Comment: And, amazingly this is all on paper!  

Friday, October 19, 2012

After the ACA: Freeing the market for health care

This is an essay, based on a talk I gave at the conference, “The Future of Health Care Reform in the United States,” at the University of Chicago Law School. The pdf version on my webpage may be easier to read than this version, which is a bit long for a blog post. Also, I'll update the pdf over time as I collect comments, but not this blog post.

Update 2/6/2013 I revised the essay on my webpage which is now better than this one. 

Clearly, two important items on the policy agenda are, if we could get rid of the ACA and Dodd-Frank, what would we replace them with? This essay thinks about ACA, I'll be back on Dodd-Frank. Here goes:

After the ACA: Freeing the market for health care
John H. Cochrane1
October 18 2012

Most of the current policy debate, and the optimistically-named “Affordable Care Act,” focuses on health insurance. I think we need to move on to think about the economics of health care. If the ACA is repealed, we still have a mess on our hands, and just fixing insurance will not be enough to clean up that mess.


I’ve written a lot about how to fix health insurance, so I won’t repeat that all here.2 To summarize briefly, health insurance should and can be individual, portable, life-long, guaranteed-renewable, transferrable, competitive, and lightly regulated, mostly to ensure that companies keep their contractual promises. “Guaranteed renewable” means that your premiums do not increase and you can’t be dropped if you get sick. “Transferable” gives you the right to change insurance companies, increasing competition.

Insurance should be insurance, not a payment plan for routine expenses. It should protect overall wealth from large shocks, leaving as many marginal decisions unaltered as possible.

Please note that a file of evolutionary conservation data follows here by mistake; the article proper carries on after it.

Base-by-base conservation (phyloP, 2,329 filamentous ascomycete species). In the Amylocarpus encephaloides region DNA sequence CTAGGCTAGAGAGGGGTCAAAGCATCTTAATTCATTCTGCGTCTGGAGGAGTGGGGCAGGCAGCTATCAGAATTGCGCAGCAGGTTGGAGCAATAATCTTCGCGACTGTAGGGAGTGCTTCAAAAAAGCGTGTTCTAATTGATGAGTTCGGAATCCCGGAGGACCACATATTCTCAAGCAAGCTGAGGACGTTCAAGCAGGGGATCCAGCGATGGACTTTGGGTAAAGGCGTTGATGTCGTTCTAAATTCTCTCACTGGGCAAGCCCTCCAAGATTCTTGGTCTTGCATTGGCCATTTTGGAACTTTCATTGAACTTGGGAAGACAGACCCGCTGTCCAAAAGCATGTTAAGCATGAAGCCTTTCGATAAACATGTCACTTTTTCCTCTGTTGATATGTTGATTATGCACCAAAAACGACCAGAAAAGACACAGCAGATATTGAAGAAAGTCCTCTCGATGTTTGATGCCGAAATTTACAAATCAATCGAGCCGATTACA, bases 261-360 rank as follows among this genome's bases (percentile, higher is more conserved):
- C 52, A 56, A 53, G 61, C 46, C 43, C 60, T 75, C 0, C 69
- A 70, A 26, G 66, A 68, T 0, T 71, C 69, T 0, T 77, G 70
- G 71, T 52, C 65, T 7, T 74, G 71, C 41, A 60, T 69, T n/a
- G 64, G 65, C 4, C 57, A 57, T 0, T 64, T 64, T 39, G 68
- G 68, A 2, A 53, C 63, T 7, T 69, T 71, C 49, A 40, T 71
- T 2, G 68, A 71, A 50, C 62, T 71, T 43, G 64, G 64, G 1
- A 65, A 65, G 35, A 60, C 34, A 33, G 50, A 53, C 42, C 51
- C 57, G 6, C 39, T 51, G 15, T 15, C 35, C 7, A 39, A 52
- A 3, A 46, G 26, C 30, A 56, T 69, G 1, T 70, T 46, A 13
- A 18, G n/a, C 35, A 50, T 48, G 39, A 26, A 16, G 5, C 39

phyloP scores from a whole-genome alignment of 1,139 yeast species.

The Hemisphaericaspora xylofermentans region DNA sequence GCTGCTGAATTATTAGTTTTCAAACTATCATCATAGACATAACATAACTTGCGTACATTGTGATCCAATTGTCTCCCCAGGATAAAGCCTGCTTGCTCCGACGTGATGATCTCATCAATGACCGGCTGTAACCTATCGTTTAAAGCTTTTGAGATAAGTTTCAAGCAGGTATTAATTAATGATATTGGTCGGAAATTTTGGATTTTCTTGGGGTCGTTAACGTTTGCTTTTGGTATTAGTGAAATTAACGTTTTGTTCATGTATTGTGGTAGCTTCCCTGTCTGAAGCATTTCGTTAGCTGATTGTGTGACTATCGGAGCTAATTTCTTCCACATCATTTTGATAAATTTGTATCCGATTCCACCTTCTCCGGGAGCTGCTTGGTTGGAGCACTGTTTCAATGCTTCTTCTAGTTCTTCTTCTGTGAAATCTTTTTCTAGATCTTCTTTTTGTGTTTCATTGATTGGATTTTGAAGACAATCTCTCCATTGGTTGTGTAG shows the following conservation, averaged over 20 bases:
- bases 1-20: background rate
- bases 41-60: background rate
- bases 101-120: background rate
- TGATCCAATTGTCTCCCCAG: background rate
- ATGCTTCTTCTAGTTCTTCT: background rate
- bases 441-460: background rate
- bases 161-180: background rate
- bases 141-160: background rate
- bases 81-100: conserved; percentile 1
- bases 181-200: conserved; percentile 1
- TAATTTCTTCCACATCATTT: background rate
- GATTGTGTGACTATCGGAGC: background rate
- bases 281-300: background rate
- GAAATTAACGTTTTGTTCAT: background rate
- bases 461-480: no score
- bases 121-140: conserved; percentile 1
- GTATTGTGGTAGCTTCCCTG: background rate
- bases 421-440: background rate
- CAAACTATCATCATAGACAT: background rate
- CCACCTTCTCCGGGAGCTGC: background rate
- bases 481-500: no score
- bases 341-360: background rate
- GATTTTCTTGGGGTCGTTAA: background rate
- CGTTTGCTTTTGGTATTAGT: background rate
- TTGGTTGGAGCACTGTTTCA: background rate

Preexisting conditions, lack of insurance by the young and healthy, and spiraling insurance costs– the main problems motivating the ACA -- are neatly addressed by this alternative. Why do we not have a system? Because law and regulation prevent it from emerging. Before ACA, the elephant in the room was the tax deduction and regulatory pressure for employer-based group plans. This distortion killed the long-term individual market and thus directly caused the pre-existing conditions mess. Anyone who might get a job in the future will not buy long-term insurance. Mandated coverage, tax deductibility of regular expenses if cloaked as “insurance,” prohibition of full rating, barriers to insurance across state lines – why buy long term insurance if you might move? – and a string of other regulations did the rest. Now, the ACA is the whale in the room: The kind of private health insurance I described is simply and explicitly illegal.

So, the alternative is clear. Getting there will be a long hard road. It’s not a simple matter of “deregulation,” given how deep and widespread the offending restrictions are, and the many legitimate purposes which they purport to serve, and sometimes do. We need to construct a different, but wiser, legal and regulatory regime. I know an interest group when I see one: Don’t worry, there will be lots of jobs for health economists, policy analysts, and lawyers.

Problem solved? Not really. Solving health insurance – who pays -- will not solve the evident inefficiencies and absurd cost of our health care markets.

Health care supply

We all agree what we’d like to see: Health care needs to become efficient, innovative, and provide high quality care at lowest possible cost.

Cost reduction and innovation: some examples

How will this happen? Well, we have before us many good examples. Walmart and Home Depot revolutionized retail. Airlines are dramatically cheaper than in the 1970s. Consumer electronics, telecommunications, computers, and even cars are much better and cheaper, for what you get, than ten or twenty years ago.

These revolutions are not just about technology. In most of these cases, we see process innovation, reorganizing activities to deliver complex services at lower cost and with better and more uniform quality. This process efficiency is most glaringly absent in health care .